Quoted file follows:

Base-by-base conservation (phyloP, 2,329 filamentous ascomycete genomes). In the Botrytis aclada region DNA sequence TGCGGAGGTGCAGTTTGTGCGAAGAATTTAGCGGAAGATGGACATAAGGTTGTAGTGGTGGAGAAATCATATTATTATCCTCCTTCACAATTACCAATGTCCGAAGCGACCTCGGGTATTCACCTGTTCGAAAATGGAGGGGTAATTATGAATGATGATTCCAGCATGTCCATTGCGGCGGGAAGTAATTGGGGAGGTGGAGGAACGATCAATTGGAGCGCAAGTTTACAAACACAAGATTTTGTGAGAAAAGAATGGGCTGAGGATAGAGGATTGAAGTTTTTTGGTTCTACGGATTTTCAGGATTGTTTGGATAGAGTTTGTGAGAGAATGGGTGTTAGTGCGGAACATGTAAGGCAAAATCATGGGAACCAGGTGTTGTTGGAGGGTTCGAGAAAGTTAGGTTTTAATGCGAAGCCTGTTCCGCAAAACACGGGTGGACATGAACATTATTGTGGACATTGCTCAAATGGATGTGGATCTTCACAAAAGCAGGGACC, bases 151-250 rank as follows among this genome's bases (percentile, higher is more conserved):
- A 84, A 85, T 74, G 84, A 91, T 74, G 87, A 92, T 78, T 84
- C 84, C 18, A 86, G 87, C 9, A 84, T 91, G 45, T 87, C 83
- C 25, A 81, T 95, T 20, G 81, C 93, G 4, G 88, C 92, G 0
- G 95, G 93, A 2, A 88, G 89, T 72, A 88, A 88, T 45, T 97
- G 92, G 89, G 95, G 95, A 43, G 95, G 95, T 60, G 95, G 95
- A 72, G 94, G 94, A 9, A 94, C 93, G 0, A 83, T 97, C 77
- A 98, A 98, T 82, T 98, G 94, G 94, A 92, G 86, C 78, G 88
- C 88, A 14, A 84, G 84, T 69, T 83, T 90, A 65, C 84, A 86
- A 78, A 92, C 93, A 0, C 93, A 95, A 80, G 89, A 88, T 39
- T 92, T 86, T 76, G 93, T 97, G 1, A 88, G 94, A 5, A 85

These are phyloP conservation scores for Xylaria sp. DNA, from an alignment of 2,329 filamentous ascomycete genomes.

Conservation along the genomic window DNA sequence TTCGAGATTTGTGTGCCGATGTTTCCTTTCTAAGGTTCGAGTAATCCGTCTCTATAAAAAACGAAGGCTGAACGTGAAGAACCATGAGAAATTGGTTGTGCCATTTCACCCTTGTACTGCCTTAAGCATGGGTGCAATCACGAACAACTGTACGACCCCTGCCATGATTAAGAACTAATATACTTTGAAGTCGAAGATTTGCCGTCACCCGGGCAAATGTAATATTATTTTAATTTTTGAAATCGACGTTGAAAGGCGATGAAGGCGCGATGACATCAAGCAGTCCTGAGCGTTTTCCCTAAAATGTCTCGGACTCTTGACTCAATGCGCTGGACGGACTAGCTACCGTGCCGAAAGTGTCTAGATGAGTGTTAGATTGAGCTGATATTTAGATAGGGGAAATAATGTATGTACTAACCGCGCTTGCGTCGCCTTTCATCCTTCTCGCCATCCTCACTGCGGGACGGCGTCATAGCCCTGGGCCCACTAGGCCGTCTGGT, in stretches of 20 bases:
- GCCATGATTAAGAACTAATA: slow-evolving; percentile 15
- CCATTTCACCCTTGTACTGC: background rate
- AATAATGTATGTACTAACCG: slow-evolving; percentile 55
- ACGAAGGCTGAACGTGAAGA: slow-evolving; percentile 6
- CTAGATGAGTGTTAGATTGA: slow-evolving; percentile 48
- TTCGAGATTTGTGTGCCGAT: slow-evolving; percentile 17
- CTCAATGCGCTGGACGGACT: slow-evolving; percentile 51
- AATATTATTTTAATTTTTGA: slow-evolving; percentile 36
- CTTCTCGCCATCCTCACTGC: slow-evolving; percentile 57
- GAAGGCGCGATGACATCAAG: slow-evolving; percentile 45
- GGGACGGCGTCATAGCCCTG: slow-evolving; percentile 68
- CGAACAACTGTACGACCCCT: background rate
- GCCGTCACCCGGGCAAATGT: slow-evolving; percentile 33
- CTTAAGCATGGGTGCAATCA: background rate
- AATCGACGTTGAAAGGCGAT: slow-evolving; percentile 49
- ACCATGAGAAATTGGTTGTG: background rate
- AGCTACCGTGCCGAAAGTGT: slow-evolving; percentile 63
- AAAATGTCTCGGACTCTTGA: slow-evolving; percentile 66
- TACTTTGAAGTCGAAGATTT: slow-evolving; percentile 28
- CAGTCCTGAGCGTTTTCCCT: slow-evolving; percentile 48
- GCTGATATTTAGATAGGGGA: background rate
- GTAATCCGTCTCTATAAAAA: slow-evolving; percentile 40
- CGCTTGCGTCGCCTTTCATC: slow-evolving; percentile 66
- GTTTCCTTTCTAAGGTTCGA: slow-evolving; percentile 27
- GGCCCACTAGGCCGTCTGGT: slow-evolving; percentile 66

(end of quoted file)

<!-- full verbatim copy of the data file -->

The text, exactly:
Base-by-base conservation (phyloP, 2,329 filamentous ascomycete genomes). In the Botrytis aclada region DNA sequence TGCGGAGGTGCAGTTTGTGCGAAGAATTTAGCGGAAGATGGACATAAGGTTGTAGTGGTGGAGAAATCATATTATTATCCTCCTTCACAATTACCAATGTCCGAAGCGACCTCGGGTATTCACCTGTTCGAAAATGGAGGGGTAATTATGAATGATGATTCCAGCATGTCCATTGCGGCGGGAAGTAATTGGGGAGGTGGAGGAACGATCAATTGGAGCGCAAGTTTACAAACACAAGATTTTGTGAGAAAAGAATGGGCTGAGGATAGAGGATTGAAGTTTTTTGGTTCTACGGATTTTCAGGATTGTTTGGATAGAGTTTGTGAGAGAATGGGTGTTAGTGCGGAACATGTAAGGCAAAATCATGGGAACCAGGTGTTGTTGGAGGGTTCGAGAAAGTTAGGTTTTAATGCGAAGCCTGTTCCGCAAAACACGGGTGGACATGAACATTATTGTGGACATTGCTCAAATGGATGTGGATCTTCACAAAAGCAGGGACC, bases 151-250 rank as follows among this genome's bases (percentile, higher is more conserved):
- A 84, A 85, T 74, G 84, A 91, T 74, G 87, A 92, T 78, T 84
- C 84, C 18, A 86, G 87, C 9, A 84, T 91, G 45, T 87, C 83
- C 25, A 81, T 95, T 20, G 81, C 93, G 4, G 88, C 92, G 0
- G 95, G 93, A 2, A 88, G 89, T 72, A 88, A 88, T 45, T 97
- G 92, G 89, G 95, G 95, A 43, G 95, G 95, T 60, G 95, G 95
- A 72, G 94, G 94, A 9, A 94, C 93, G 0, A 83, T 97, C 77
- A 98, A 98, T 82, T 98, G 94, G 94, A 92, G 86, C 78, G 88
- C 88, A 14, A 84, G 84, T 69, T 83, T 90, A 65, C 84, A 86
- A 78, A 92, C 93, A 0, C 93, A 95, A 80, G 89, A 88, T 39
- T 92, T 86, T 76, G 93, T 97, G 1, A 88, G 94, A 5, A 85

These are phyloP conservation scores for Xylaria sp. DNA, from an alignment of 2,329 filamentous ascomycete genomes.

Conservation along the genomic window DNA sequence TTCGAGATTTGTGTGCCGATGTTTCCTTTCTAAGGTTCGAGTAATCCGTCTCTATAAAAAACGAAGGCTGAACGTGAAGAACCATGAGAAATTGGTTGTGCCATTTCACCCTTGTACTGCCTTAAGCATGGGTGCAATCACGAACAACTGTACGACCCCTGCCATGATTAAGAACTAATATACTTTGAAGTCGAAGATTTGCCGTCACCCGGGCAAATGTAATATTATTTTAATTTTTGAAATCGACGTTGAAAGGCGATGAAGGCGCGATGACATCAAGCAGTCCTGAGCGTTTTCCCTAAAATGTCTCGGACTCTTGACTCAATGCGCTGGACGGACTAGCTACCGTGCCGAAAGTGTCTAGATGAGTGTTAGATTGAGCTGATATTTAGATAGGGGAAATAATGTATGTACTAACCGCGCTTGCGTCGCCTTTCATCCTTCTCGCCATCCTCACTGCGGGACGGCGTCATAGCCCTGGGCCCACTAGGCCGTCTGGT, in stretches of 20 bases:
- GCCATGATTAAGAACTAATA: slow-evolving; percentile 15
- CCATTTCACCCTTGTACTGC: background rate
- AATAATGTATGTACTAACCG: slow-evolving; percentile 55
- ACGAAGGCTGAACGTGAAGA: slow-evolving; percentile 6
- CTAGATGAGTGTTAGATTGA: slow-evolving; percentile 48
- TTCGAGATTTGTGTGCCGAT: slow-evolving; percentile 17
- CTCAATGCGCTGGACGGACT: slow-evolving; percentile 51
- AATATTATTTTAATTTTTGA: slow-evolving; percentile 36
- CTTCTCGCCATCCTCACTGC: slow-evolving; percentile 57
- GAAGGCGCGATGACATCAAG: slow-evolving; percentile 45
- GGGACGGCGTCATAGCCCTG: slow-evolving; percentile 68
- CGAACAACTGTACGACCCCT: background rate
- GCCGTCACCCGGGCAAATGT: slow-evolving; percentile 33
- CTTAAGCATGGGTGCAATCA: background rate
- AATCGACGTTGAAAGGCGAT: slow-evolving; percentile 49
- ACCATGAGAAATTGGTTGTG: background rate
- AGCTACCGTGCCGAAAGTGT: slow-evolving; percentile 63
- AAAATGTCTCGGACTCTTGA: slow-evolving; percentile 66
- TACTTTGAAGTCGAAGATTT: slow-evolving; percentile 28
- CAGTCCTGAGCGTTTTCCCT: slow-evolving; percentile 48
- GCTGATATTTAGATAGGGGA: background rate
- GTAATCCGTCTCTATAAAAA: slow-evolving; percentile 40
- CGCTTGCGTCGCCTTTCATC: slow-evolving; percentile 66
- GTTTCCTTTCTAAGGTTCGA: slow-evolving; percentile 27
- GGCCCACTAGGCCGTCTGGT: slow-evolving; percentile 66